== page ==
Fuhrman Faces Reprimand for Treatment of Female Officers
Los Angeles Police Department investigators, concluding their probe of former Det. Mark Fuhrman, will recommend that he receive a reprimand for mistreating female colleagues but found that he exaggerated his claims of brutalizing suspects, sources close to the inquiry said Monday.
The LAPD investigation was launched after defense attorneys in the murder trial of O. J. Simpson uncovered tapes of the former detective boasting of beating suspects, duping Internal Affairs investigators and disparaging the abilities of female and minority police officers. State and federal officials are also investigating Fuhrman’s work history and testimony during the Simpson trial.
The results of the LAPD inquiry will be shared with the civilian Police Commission in a closed session after today’s meeting, sources said, and will recommend that Fuhrman receive a reprimand for his treatment of women colleagues.
“Fuhrman participated actively in creating a hostile work environment” during his time at the West Los Angeles police station, where he allegedly was a member of an informal group known as MAW, short for Men Against Women, a source familiar with the case said. “There are a litany of things about that time that have come to light.”
Specifically, sources said investigators probed comments by the then-detective, who would allegedly deride the abilities of female colleagues and would suggest that they were unfit for police work. A previous investigation of the West L.A. station also confirmed the existence of Men Against Women.
Based on those allegations, LAPD investigators are prepared to recommend that Fuhrman, now retired and living in Idaho, receive a reprimand. If the chief and Police Commissioners agree, Fuhrman would be given a chance to respond. If his response is unconvincing or if he chooses not to fight the action, the blight on his record would be included in his personnel package.
Practically speaking, however, that would have little effect on Fuhrman. Disgraced in the midst of the Simpson case, Fuhrman retired before the trial was over. His pension cannot be altered by the commission or the Police Department.
But the LAPD’s internal probe is only one of several investigations of the former detective. State authorities are considering perjury charges against him, and federal officials could bring a civil rights case against him if evidence surfaced that he violated suspects’ rights in recent years.
That, too, seems unlikely, however. Although federal officials are considering a civil rights case, many of the alleged abuses are so old that the federal government would be barred from bringing charges even if they were true. The U.S. Justice Department also could bring a broader case against the LAPD, but so far has not taken steps to initiate such a case.
Moreover, Police Department sources say that the evidence uncovered in the LAPD probe suggests that many, if not all, of Fuhrman’s comments about beating suspects were exaggerated.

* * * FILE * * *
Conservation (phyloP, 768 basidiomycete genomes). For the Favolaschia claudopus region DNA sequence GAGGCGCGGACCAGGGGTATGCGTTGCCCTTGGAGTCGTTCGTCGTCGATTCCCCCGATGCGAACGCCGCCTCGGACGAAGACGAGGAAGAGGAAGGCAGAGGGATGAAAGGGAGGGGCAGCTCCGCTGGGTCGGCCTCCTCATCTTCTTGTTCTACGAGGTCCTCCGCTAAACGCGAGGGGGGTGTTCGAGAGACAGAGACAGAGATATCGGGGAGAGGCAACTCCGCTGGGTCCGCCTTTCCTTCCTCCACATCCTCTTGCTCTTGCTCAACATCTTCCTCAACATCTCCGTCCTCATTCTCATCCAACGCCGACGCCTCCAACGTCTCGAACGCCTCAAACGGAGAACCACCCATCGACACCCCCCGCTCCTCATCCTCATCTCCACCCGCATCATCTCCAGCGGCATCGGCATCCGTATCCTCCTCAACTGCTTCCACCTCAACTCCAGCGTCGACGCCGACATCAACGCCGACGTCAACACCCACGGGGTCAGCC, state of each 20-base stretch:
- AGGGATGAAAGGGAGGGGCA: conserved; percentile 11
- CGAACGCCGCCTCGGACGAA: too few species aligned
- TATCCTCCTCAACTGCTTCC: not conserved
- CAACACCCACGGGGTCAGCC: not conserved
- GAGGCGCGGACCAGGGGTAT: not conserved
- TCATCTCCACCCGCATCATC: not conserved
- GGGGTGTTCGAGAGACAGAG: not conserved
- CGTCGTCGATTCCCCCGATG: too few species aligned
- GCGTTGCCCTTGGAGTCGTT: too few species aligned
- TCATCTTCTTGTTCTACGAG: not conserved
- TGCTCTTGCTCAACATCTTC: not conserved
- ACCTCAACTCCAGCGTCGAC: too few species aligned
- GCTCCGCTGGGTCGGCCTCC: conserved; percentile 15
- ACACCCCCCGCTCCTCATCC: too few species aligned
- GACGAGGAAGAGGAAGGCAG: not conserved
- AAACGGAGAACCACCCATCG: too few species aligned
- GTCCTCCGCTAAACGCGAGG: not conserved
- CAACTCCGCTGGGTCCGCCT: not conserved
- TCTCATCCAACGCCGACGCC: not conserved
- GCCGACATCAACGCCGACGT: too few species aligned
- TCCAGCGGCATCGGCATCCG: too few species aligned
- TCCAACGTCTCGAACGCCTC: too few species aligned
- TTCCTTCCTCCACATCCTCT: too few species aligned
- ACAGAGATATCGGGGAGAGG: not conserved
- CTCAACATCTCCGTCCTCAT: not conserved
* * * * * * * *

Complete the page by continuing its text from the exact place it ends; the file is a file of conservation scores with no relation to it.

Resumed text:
In the tapes that exploded across the Simpson trial and lent credence to defense claims of a racially motivated police conspiracy, Fuhrman repeatedly used a racial slur that he had denied under oath using. He also boasted of beating and mistreating suspects, saying he and other officers had beaten four men’s faces until they were “just mush” and alleging that officers allowed another suspect to die after he shot a police officer.
In addition, Fuhrman’s detailed account of a 1978 incident in the department’s Hollenbeck Division included his claims that he and colleagues had lied to LAPD internal investigators.
“They knew damn well I did it,” Furhman said in one of the taped conversations with an aspiring screenwriter. “But there was nothing they could do about it. Most of the guys worked 77th [Street Division] together. We were tight. I mean, we could have murdered people. We all knew what to say.”
Some details of Fuhrman’s account of the 1978 incident dovetailed with known facts about a controversial episode in LAPD history. A police shooting in a Boyle Heights housing project that year triggered a melee, and several people afterward complained of having been beaten.
In one of the taped conversations, Fuhrman said he was among the first officers at the scene and that he and other officers quickly rounded up gang members they believed to be responsible for the shooting.
“We basically tortured them,” Fuhrman told the screenwriter. “There was four policemen, four guys. We broke ‘em. Their faces were just mush. They had pictures of the walls with blood all the way to the ceiling and finger marks of trying to crawl out of the room.”
From the start, however, other police officers who responded to the scene that night challenged aspects of Fuhrman’s account. Although records indicated that Fuhrman was at the scene, other officers said he did not have the opportunity to commit the acts he boasted of.
LAPD investigators agreed, sources said.
“He consistently exaggerated,” one source said of Fuhrman. “He was telling stories out of school to impress this screenwriter.”
Police Commissioner Raymond C. Fisher declined to comment in detail on the Fuhrman probe Monday. But he confirmed that commissioners are expecting a full briefing today on the long-running investigation.